This article presents a review of global data on boys' education in the Global South and recent findings on the influence of boys' educational attainment on their attitudes and behaviors in terms of gender equality. The article also presents three examples—from Brazil, the Balkans, and India—on evaluated, school-based approaches for engaging boys and girls in reducing gender-based violence and promoting greater support for gender equality. Recommendations are provided for how to integrate such processes into the public education system in such a way that provides benefits for both boys and girls in a relational approach.
Emerging Vulnerabilities and New Opportunities for Promoting Changes in Gender Norms
Gary Barker, Ravi Verma, John Crownover, Marcio Segundo, Vanessa Fonseca, Juan Manuel Contreras, Brian Heilman and Peter Pawlak
Kimihko sîmpân iskwêwisâkaya êkwa sihcikêwin waniskâpicikêwin
Kari Dawn Wuttunee, Jennifer Altenberg and Sarah Flicker
A small group of Indigenous girls and their allies came together to make ribbon skirts to reclaim teachings, resist gender-based and colonial violence, and re-imagine our collective futures. Based on the personal reflections of the organizers and the girls involved gathered through individual semi-structured interviews and directed journal writing, we share lessons about the process and outcomes. Learning about the historical and cultural significance of ribbon skirts gave these girls a stronger connection to their culture, community, and each other. Wearing their ribbon skirts became an embodied act of resistance to violence in promoting resilience and self-determination. This case study illustrates how Indigenous girls and their allies can engage in resurgence practices to challenge gender-based violence through reclaiming and adapting cultural teachings and practices.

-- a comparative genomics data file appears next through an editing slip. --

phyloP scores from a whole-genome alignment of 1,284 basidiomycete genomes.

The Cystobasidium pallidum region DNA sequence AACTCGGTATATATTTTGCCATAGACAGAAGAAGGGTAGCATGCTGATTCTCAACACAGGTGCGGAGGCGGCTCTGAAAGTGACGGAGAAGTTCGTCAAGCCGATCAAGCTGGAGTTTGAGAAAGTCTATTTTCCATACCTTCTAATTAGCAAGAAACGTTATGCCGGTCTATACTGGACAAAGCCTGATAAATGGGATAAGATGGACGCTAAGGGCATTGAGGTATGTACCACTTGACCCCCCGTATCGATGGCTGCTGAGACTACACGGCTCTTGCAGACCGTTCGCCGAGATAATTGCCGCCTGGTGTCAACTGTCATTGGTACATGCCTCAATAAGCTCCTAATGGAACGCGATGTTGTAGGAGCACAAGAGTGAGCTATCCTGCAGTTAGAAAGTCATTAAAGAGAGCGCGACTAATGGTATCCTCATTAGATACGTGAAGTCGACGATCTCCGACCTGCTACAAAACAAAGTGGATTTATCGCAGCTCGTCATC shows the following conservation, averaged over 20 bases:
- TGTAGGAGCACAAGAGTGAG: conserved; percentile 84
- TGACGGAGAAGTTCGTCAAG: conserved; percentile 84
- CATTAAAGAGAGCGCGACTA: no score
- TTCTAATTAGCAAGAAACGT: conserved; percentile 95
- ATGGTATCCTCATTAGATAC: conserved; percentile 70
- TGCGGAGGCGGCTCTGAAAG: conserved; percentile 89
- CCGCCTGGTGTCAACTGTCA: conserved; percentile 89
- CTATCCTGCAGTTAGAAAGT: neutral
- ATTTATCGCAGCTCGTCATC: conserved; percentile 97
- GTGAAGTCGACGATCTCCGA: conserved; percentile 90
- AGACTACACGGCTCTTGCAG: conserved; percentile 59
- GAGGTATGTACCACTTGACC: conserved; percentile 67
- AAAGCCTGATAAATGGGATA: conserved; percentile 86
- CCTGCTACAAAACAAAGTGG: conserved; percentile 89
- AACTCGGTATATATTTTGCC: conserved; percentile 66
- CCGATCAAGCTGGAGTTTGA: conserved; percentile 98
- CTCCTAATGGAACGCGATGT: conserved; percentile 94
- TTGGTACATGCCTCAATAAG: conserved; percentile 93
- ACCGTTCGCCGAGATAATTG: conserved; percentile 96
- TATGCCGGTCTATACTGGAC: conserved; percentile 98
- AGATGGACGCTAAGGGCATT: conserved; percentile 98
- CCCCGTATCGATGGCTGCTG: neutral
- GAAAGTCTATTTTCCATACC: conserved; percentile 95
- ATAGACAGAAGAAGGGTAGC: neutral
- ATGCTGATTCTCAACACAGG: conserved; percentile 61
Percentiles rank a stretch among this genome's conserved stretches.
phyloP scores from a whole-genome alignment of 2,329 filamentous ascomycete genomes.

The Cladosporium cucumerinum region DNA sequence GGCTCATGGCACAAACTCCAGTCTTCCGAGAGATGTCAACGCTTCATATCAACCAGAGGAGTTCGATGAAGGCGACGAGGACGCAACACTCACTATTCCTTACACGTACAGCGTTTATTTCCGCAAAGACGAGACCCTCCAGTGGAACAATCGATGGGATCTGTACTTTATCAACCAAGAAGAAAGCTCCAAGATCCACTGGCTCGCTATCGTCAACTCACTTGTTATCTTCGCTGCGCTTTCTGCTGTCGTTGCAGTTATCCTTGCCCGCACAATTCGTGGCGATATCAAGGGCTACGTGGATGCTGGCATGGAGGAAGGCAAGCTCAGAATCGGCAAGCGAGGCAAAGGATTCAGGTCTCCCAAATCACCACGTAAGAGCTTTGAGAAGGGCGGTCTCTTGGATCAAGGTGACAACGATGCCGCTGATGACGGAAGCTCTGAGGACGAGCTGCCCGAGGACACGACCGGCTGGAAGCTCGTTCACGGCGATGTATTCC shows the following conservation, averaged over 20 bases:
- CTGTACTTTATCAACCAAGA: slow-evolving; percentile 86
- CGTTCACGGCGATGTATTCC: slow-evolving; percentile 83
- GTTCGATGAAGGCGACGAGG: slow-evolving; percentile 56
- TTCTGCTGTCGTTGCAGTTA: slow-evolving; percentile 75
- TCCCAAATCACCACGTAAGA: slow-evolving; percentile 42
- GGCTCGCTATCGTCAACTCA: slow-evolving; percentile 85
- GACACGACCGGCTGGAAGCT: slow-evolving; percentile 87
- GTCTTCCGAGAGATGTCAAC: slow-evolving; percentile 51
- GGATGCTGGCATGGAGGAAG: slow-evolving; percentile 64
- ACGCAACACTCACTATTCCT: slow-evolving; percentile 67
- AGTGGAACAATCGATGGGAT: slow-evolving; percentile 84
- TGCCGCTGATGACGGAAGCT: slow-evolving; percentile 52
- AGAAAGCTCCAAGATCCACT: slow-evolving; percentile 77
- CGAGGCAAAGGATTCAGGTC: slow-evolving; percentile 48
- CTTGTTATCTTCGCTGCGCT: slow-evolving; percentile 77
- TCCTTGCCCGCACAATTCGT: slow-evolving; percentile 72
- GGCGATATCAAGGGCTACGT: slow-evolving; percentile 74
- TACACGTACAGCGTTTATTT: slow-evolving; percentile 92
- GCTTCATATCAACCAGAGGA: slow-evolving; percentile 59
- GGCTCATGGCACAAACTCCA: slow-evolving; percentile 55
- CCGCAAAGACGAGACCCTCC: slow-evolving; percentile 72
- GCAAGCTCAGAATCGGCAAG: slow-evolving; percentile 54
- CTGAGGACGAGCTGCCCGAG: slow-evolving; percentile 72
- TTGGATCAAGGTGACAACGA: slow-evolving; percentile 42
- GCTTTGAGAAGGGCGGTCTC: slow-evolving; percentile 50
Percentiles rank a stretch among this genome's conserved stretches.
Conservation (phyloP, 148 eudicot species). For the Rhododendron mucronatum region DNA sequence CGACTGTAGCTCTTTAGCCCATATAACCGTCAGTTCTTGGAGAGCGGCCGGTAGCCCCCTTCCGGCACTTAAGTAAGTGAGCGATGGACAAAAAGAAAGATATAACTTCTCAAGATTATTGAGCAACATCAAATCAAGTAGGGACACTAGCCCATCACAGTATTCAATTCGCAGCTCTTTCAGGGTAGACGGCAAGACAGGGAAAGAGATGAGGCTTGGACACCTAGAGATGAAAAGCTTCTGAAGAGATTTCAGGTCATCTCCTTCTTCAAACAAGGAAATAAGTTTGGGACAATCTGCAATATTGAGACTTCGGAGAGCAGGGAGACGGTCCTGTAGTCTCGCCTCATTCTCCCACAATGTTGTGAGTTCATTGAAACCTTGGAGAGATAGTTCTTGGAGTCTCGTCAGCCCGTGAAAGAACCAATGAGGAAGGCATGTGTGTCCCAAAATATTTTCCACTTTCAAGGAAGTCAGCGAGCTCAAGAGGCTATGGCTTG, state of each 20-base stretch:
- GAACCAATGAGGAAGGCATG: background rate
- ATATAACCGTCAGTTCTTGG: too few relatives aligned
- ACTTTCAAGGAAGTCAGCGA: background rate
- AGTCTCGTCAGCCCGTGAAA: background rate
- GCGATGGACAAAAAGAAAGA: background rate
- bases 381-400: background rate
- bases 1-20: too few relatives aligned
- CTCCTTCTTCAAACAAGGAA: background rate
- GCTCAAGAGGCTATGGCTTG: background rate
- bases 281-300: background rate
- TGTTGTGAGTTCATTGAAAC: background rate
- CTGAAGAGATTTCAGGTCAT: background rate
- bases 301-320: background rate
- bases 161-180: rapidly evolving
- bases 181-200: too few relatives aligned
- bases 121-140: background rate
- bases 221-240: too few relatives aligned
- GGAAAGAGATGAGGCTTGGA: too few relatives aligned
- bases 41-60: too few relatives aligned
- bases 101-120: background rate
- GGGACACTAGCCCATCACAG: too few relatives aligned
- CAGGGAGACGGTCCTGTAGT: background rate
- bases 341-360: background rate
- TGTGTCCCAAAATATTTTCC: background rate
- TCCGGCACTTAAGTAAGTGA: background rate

Situating Screen Bodies
This cover of Screen Bodies features a photograph by Collen Mfazwe entitled “Love Has No Gender, Race or Sexuality. Boitumelo and Collen. (August 2017).” Mfazwe lives in Benoni, Gauteng, South Africa, and is a photographer at the South African platform Inkanyiso (Zulu for “the one who brings light”). In “Love Has No Gender,” we find a summary of Mfazwe’s response to South Africa’s drastically high rate of violent crime against womxn, lesbians, and bisexual and trans folk, a long-running pattern of gender-based violence that she confronts in a series she has been developing since 2017 called Imizimba (Bodies).
Despite a situation of economic crisis and political uncertainty, the year 2013 will be remembered for the highest female parliamentary representation ever reached in Italy, for the adoption of new legislative measures to combat violence against women, and for increased female participation in the labor market. This chapter provides an overview of these three main events. First, by conducting a process-tracing analysis, the chapter reconstructs the steps taken toward new legislative measures against gender-based violence. Second, the chapter explores the Italian labor market, where the harsh crisis put women back into the workforce. Lastly, the possible policy implications of a renewed, younger, and more gender-balanced Parliament are discussed. The main argument is that the events of 2013 may represent a turning point for Italian women's rights, but only if traditional gender roles are challenged.
Renegade Indigenous Stewarding against Gender Genocide